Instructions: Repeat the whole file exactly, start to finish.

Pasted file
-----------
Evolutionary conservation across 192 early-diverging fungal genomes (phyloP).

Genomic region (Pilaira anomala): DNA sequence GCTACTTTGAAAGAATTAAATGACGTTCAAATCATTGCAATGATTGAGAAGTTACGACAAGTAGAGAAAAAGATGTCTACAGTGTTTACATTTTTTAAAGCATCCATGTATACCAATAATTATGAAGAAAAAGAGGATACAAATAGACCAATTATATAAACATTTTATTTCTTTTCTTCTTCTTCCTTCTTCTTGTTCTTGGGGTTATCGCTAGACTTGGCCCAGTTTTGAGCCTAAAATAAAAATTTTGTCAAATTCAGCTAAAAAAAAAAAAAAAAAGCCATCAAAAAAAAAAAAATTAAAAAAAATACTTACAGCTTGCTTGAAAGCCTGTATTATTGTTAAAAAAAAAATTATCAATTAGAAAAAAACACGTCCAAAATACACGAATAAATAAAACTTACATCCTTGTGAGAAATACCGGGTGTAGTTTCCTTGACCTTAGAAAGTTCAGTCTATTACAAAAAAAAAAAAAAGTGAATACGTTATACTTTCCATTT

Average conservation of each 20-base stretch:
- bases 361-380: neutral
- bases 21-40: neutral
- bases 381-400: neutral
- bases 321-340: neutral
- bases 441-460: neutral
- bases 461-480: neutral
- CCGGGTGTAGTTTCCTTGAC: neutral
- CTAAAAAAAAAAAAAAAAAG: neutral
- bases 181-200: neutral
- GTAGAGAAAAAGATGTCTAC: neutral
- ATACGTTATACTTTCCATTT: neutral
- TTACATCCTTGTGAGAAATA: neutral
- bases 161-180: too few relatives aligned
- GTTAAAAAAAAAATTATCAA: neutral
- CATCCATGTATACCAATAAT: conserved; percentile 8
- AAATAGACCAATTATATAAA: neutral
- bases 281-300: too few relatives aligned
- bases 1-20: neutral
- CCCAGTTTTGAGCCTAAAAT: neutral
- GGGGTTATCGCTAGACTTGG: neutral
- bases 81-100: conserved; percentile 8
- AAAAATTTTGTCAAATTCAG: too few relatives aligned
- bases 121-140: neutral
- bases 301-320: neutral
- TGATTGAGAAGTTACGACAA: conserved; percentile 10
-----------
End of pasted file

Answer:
Evolutionary conservation across 192 early-diverging fungal genomes (phyloP).

Genomic region (Pilaira anomala): DNA sequence GCTACTTTGAAAGAATTAAATGACGTTCAAATCATTGCAATGATTGAGAAGTTACGACAAGTAGAGAAAAAGATGTCTACAGTGTTTACATTTTTTAAAGCATCCATGTATACCAATAATTATGAAGAAAAAGAGGATACAAATAGACCAATTATATAAACATTTTATTTCTTTTCTTCTTCTTCCTTCTTCTTGTTCTTGGGGTTATCGCTAGACTTGGCCCAGTTTTGAGCCTAAAATAAAAATTTTGTCAAATTCAGCTAAAAAAAAAAAAAAAAAGCCATCAAAAAAAAAAAAATTAAAAAAAATACTTACAGCTTGCTTGAAAGCCTGTATTATTGTTAAAAAAAAAATTATCAATTAGAAAAAAACACGTCCAAAATACACGAATAAATAAAACTTACATCCTTGTGAGAAATACCGGGTGTAGTTTCCTTGACCTTAGAAAGTTCAGTCTATTACAAAAAAAAAAAAAAGTGAATACGTTATACTTTCCATTT

Average conservation of each 20-base stretch:
- bases 361-380: neutral
- bases 21-40: neutral
- bases 381-400: neutral
- bases 321-340: neutral
- bases 441-460: neutral
- bases 461-480: neutral
- CCGGGTGTAGTTTCCTTGAC: neutral
- CTAAAAAAAAAAAAAAAAAG: neutral
- bases 181-200: neutral
- GTAGAGAAAAAGATGTCTAC: neutral
- ATACGTTATACTTTCCATTT: neutral
- TTACATCCTTGTGAGAAATA: neutral
- bases 161-180: too few relatives aligned
- GTTAAAAAAAAAATTATCAA: neutral
- CATCCATGTATACCAATAAT: conserved; percentile 8
- AAATAGACCAATTATATAAA: neutral
- bases 281-300: too few relatives aligned
- bases 1-20: neutral
- CCCAGTTTTGAGCCTAAAAT: neutral
- GGGGTTATCGCTAGACTTGG: neutral
- bases 81-100: conserved; percentile 8
- AAAAATTTTGTCAAATTCAG: too few relatives aligned
- bases 121-140: neutral
- bases 301-320: neutral
- TGATTGAGAAGTTACGACAA: conserved; percentile 10